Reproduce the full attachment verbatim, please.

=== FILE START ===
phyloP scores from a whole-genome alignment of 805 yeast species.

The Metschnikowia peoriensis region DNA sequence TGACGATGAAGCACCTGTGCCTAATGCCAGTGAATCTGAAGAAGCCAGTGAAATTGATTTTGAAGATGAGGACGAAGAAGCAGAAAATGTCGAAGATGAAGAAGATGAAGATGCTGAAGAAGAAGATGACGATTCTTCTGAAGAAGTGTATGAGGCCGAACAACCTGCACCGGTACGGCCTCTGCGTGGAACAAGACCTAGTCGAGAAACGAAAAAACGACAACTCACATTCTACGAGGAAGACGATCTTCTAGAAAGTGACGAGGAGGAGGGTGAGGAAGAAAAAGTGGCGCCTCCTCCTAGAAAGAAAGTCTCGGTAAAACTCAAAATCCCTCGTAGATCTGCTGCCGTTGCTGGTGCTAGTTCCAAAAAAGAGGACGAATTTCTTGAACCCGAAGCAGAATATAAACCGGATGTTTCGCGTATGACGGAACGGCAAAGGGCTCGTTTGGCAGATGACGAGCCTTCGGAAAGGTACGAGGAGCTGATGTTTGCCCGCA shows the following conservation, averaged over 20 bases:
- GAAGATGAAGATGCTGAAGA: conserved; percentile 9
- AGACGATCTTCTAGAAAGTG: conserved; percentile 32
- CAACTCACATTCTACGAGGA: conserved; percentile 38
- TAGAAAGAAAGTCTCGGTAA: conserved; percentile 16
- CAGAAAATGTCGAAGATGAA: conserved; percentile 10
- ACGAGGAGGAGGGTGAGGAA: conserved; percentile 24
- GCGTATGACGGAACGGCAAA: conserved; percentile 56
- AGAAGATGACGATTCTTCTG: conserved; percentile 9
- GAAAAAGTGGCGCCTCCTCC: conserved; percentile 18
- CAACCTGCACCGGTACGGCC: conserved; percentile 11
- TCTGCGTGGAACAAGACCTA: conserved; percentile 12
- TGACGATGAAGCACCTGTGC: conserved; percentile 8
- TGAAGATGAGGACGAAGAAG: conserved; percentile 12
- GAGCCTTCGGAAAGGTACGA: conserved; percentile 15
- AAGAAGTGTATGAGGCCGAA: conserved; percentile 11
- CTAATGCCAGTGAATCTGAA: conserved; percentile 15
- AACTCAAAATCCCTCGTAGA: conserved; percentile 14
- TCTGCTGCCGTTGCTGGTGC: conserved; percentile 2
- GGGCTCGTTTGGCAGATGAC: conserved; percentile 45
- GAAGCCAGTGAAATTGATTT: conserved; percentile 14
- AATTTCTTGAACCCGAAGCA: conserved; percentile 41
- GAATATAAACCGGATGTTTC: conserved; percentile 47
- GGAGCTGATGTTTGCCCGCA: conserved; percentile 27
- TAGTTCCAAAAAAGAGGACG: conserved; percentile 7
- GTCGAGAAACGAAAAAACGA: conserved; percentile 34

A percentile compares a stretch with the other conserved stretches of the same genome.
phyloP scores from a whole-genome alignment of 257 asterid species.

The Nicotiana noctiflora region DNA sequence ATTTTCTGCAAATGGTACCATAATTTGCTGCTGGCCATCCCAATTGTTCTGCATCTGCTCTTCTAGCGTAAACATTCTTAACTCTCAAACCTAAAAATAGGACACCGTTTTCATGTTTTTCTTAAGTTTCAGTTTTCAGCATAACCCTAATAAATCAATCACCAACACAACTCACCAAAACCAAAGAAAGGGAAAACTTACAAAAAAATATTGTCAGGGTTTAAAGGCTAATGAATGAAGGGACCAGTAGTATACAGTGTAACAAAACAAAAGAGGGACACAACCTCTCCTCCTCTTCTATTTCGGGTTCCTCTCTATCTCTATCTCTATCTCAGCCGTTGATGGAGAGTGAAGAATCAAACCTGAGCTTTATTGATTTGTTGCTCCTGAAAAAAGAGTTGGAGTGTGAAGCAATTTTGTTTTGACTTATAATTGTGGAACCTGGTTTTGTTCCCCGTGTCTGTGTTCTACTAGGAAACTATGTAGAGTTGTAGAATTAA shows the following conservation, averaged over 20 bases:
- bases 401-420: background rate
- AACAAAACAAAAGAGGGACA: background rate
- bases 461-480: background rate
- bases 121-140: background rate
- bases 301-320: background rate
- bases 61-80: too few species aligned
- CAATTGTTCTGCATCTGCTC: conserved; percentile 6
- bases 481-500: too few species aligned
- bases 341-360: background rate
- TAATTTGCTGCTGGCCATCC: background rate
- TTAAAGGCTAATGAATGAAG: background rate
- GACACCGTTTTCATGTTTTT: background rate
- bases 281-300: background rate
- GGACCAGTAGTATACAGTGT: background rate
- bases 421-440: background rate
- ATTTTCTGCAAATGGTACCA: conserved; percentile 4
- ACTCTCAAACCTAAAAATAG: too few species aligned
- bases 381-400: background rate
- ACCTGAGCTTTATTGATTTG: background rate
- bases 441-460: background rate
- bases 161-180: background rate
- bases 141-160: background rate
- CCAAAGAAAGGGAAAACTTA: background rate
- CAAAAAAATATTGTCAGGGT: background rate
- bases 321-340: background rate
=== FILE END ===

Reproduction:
phyloP scores from a whole-genome alignment of 805 yeast species.

The Metschnikowia peoriensis region DNA sequence TGACGATGAAGCACCTGTGCCTAATGCCAGTGAATCTGAAGAAGCCAGTGAAATTGATTTTGAAGATGAGGACGAAGAAGCAGAAAATGTCGAAGATGAAGAAGATGAAGATGCTGAAGAAGAAGATGACGATTCTTCTGAAGAAGTGTATGAGGCCGAACAACCTGCACCGGTACGGCCTCTGCGTGGAACAAGACCTAGTCGAGAAACGAAAAAACGACAACTCACATTCTACGAGGAAGACGATCTTCTAGAAAGTGACGAGGAGGAGGGTGAGGAAGAAAAAGTGGCGCCTCCTCCTAGAAAGAAAGTCTCGGTAAAACTCAAAATCCCTCGTAGATCTGCTGCCGTTGCTGGTGCTAGTTCCAAAAAAGAGGACGAATTTCTTGAACCCGAAGCAGAATATAAACCGGATGTTTCGCGTATGACGGAACGGCAAAGGGCTCGTTTGGCAGATGACGAGCCTTCGGAAAGGTACGAGGAGCTGATGTTTGCCCGCA shows the following conservation, averaged over 20 bases:
- GAAGATGAAGATGCTGAAGA: conserved; percentile 9
- AGACGATCTTCTAGAAAGTG: conserved; percentile 32
- CAACTCACATTCTACGAGGA: conserved; percentile 38
- TAGAAAGAAAGTCTCGGTAA: conserved; percentile 16
- CAGAAAATGTCGAAGATGAA: conserved; percentile 10
- ACGAGGAGGAGGGTGAGGAA: conserved; percentile 24
- GCGTATGACGGAACGGCAAA: conserved; percentile 56
- AGAAGATGACGATTCTTCTG: conserved; percentile 9
- GAAAAAGTGGCGCCTCCTCC: conserved; percentile 18
- CAACCTGCACCGGTACGGCC: conserved; percentile 11
- TCTGCGTGGAACAAGACCTA: conserved; percentile 12
- TGACGATGAAGCACCTGTGC: conserved; percentile 8
- TGAAGATGAGGACGAAGAAG: conserved; percentile 12
- GAGCCTTCGGAAAGGTACGA: conserved; percentile 15
- AAGAAGTGTATGAGGCCGAA: conserved; percentile 11
- CTAATGCCAGTGAATCTGAA: conserved; percentile 15
- AACTCAAAATCCCTCGTAGA: conserved; percentile 14
- TCTGCTGCCGTTGCTGGTGC: conserved; percentile 2
- GGGCTCGTTTGGCAGATGAC: conserved; percentile 45
- GAAGCCAGTGAAATTGATTT: conserved; percentile 14
- AATTTCTTGAACCCGAAGCA: conserved; percentile 41
- GAATATAAACCGGATGTTTC: conserved; percentile 47
- GGAGCTGATGTTTGCCCGCA: conserved; percentile 27
- TAGTTCCAAAAAAGAGGACG: conserved; percentile 7
- GTCGAGAAACGAAAAAACGA: conserved; percentile 34

A percentile compares a stretch with the other conserved stretches of the same genome.
phyloP scores from a whole-genome alignment of 257 asterid species.

The Nicotiana noctiflora region DNA sequence ATTTTCTGCAAATGGTACCATAATTTGCTGCTGGCCATCCCAATTGTTCTGCATCTGCTCTTCTAGCGTAAACATTCTTAACTCTCAAACCTAAAAATAGGACACCGTTTTCATGTTTTTCTTAAGTTTCAGTTTTCAGCATAACCCTAATAAATCAATCACCAACACAACTCACCAAAACCAAAGAAAGGGAAAACTTACAAAAAAATATTGTCAGGGTTTAAAGGCTAATGAATGAAGGGACCAGTAGTATACAGTGTAACAAAACAAAAGAGGGACACAACCTCTCCTCCTCTTCTATTTCGGGTTCCTCTCTATCTCTATCTCTATCTCAGCCGTTGATGGAGAGTGAAGAATCAAACCTGAGCTTTATTGATTTGTTGCTCCTGAAAAAAGAGTTGGAGTGTGAAGCAATTTTGTTTTGACTTATAATTGTGGAACCTGGTTTTGTTCCCCGTGTCTGTGTTCTACTAGGAAACTATGTAGAGTTGTAGAATTAA shows the following conservation, averaged over 20 bases:
- bases 401-420: background rate
- AACAAAACAAAAGAGGGACA: background rate
- bases 461-480: background rate
- bases 121-140: background rate
- bases 301-320: background rate
- bases 61-80: too few species aligned
- CAATTGTTCTGCATCTGCTC: conserved; percentile 6
- bases 481-500: too few species aligned
- bases 341-360: background rate
- TAATTTGCTGCTGGCCATCC: background rate
- TTAAAGGCTAATGAATGAAG: background rate
- GACACCGTTTTCATGTTTTT: background rate
- bases 281-300: background rate
- GGACCAGTAGTATACAGTGT: background rate
- bases 421-440: background rate
- ATTTTCTGCAAATGGTACCA: conserved; percentile 4
- ACTCTCAAACCTAAAAATAG: too few species aligned
- bases 381-400: background rate
- ACCTGAGCTTTATTGATTTG: background rate
- bases 441-460: background rate
- bases 161-180: background rate
- bases 141-160: background rate
- CCAAAGAAAGGGAAAACTTA: background rate
- CAAAAAAATATTGTCAGGGT: background rate
- bases 321-340: background rate